The new blood pressure guidelines which were long awaited by physicians and patients alike have finally been published. Medical experts specializing in blood pressure are unable to give an exact number of American patients who will be affected by the guidelines, but according to Dr. William B. White, president of American Society of Hypertension, it will definitely be a good many.
New Blood Pressure Guidelines
- Elevation of Lower Hypertension Threshold (for people 60 and above) from 140/90 to 150/90 mm Hg
The most important change that the new guidelines bring for the treatment of high blood pressure is the raising of the minimum blood pressure level required for those who are 60 or older to be considered as hypertension patients requiring drug treatment. The new guidelines have raised the bar to 150/90 in line with recent studies conducted by experts. Those who have authored the new guidelines are themselves leading in the field of abnormal blood pressure diagnosis and treatment, and according to them, the new goal for physicians while treating old people who have hypertension will be to lower their BP levels to below 150/90.
Basically, this alteration in the hypertension treatment threshold means that those old timers who had just started medicated treatment for systolic pressure above 140 but lower than 150 are now in the overtreatment category. According to the new guidelines, these people do not need medication for their blood pressure since it is already in the new acceptable limits. Consequently, those individuals who had a systolic BP between 130 and 140, and were being treated for prehypertension, are now completely in the green.
- There is a Lack of Medical Evidence for Creating a Fixed Threshold of Systolic BP for Drug Treatment of Those Under 60 years of Age
The studies conducted by experts on those suffering from high blood pressure have been unable to yield concrete results that provide a threshold for systolic blood pressure for those people who are below 60. Rather, the results have shown that the current evidence is not sufficient to advocate a recommendation for this considerable proportion of the populace.
The authors have, however, not completely denounced the presently accepted threshold of 140 for people below 60. According to the new guidelines, there is no need to change this threshold, in spite of the fact that it is based more on opinion than evidence. What this means for the treatment of these individuals is that the physicians need to inform them of this change in the guidelines and let them make the decision that is best for themselves.
The guidelines have also pointed out that there isn’t sufficient evidence to pinpoint a threshold for the treatment of those suffering from underlying conditions such as diabetes or kidney disease. According to the new guidelines, 140/90 should be the lower threshold for these individuals, which is higher than the more conventional BP goal of 130.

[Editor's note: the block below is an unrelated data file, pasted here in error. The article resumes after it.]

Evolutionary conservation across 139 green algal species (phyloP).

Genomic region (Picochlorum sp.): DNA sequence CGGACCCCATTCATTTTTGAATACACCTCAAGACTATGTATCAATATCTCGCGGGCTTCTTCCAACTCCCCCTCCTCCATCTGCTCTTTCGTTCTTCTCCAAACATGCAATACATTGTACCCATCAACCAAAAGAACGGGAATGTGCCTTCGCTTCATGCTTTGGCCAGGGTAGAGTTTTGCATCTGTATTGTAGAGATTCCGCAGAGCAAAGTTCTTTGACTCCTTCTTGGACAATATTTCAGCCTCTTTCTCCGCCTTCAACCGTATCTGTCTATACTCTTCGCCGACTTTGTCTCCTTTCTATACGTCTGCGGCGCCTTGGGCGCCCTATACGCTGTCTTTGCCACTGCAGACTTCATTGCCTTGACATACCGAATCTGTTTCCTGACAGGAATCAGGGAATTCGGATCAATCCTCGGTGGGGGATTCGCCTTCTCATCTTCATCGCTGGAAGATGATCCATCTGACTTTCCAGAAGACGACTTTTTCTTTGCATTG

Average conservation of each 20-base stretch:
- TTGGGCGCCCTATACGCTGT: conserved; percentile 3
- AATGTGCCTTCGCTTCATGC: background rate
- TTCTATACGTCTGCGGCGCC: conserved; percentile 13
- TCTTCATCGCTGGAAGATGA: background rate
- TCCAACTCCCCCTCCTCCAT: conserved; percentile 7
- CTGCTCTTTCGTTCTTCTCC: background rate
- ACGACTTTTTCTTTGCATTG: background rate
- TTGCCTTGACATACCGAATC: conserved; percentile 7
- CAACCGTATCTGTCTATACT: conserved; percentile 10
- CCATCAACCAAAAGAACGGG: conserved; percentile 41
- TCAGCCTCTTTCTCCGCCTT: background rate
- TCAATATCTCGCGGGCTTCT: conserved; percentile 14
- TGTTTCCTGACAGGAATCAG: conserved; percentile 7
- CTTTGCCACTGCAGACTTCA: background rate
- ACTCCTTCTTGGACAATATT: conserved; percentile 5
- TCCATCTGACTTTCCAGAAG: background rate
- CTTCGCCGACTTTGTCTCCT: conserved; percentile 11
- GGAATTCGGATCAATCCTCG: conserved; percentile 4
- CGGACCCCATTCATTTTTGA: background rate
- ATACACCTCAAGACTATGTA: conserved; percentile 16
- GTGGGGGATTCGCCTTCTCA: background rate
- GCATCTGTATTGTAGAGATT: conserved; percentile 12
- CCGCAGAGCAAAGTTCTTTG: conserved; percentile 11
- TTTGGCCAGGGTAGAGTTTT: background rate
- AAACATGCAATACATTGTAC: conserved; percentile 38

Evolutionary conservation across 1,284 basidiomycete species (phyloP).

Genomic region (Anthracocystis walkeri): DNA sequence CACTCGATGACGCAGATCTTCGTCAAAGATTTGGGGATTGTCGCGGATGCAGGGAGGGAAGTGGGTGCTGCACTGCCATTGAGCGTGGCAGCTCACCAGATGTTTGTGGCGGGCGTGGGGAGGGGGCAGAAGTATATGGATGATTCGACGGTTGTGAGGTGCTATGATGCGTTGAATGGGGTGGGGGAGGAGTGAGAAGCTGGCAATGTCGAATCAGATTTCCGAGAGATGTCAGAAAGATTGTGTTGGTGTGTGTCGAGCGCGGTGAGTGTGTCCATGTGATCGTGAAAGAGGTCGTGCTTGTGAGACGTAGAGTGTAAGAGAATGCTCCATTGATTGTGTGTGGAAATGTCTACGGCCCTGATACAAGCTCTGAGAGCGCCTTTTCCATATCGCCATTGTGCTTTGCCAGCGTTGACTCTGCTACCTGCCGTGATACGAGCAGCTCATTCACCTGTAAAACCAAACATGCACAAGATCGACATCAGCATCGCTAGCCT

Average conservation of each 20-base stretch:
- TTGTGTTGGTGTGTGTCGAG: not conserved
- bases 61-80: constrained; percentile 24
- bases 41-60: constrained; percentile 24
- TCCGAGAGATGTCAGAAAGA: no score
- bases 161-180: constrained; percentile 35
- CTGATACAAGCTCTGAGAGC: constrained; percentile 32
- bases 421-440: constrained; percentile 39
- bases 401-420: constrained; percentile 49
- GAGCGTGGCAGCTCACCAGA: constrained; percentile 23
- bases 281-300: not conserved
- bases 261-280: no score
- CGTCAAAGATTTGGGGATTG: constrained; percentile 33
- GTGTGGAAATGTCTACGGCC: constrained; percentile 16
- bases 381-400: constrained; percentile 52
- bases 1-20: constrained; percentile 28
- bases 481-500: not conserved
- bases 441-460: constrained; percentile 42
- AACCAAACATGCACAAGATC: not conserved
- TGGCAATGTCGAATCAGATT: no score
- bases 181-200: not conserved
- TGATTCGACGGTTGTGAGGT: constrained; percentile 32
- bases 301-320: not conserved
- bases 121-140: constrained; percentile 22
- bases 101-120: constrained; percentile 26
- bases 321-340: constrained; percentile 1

The diastolic blood pressure, according to the new guidelines, should be lower than 90, which has been proven by medical evidence for people who are 30 years or older.
- Reducing Hypertension Using Drug Treatment is not The Same as Reducing The Adverse Effects of High Blood Pressure
This assessment was made specifically for those drug treatments that deal with mild escalations in blood pressure. Although drugs definitely reduce the risk of stroke, heart attack and premature death among those who suffer from severe hypertension, studies have failed to show a similar connection in the case of drug treatments for mild hypertension. The studies directly aimed to show that treating mild hypertension with drugs can reduce the risk factor for these negative health events, but the result showed that drugs weren’t helpful at all.
The implications are that drugs affect more than one risk factors – and while they may be having a positive effect on one, they could be harming another. The patient’s overall wellbeing relies on all of these risk factors, which is why treating the mild hypertension risk factor does not yield a conclusive benefit on the patient’s health.
These studies compelled the authors of the new guidelines to withdraw endorsement of the notion that more treatment means more results.
- Other Recommendations
Besides the focus on redefining the thresholds for drug treatment, the new guidelines put emphasis on maintaining a healthy diet, keeping one’s weight in check and working out regularly. They advise patients to avoid beta-blockers as a medication for their hypertension. Furthermore, those of African descent are also advised to not go for angiotensin receptor blockers and ACE inhibitors. Thiazide-type diuretics, as well as calcium channel blockers, are also disfavored for the general populace.
To sum it all up, the new guidelines have led to a significant paradigm shift. Although, according to the authors, it wasn’t their intention to drastically alter the thresholds for high blood pressure, they have effectively done so for a very large portion of the populace. Moreover, the new guidelines have shed light on the limitations of the present evidence for treatment of blood pressure conditions, while providing reasonable suggestions based on the same.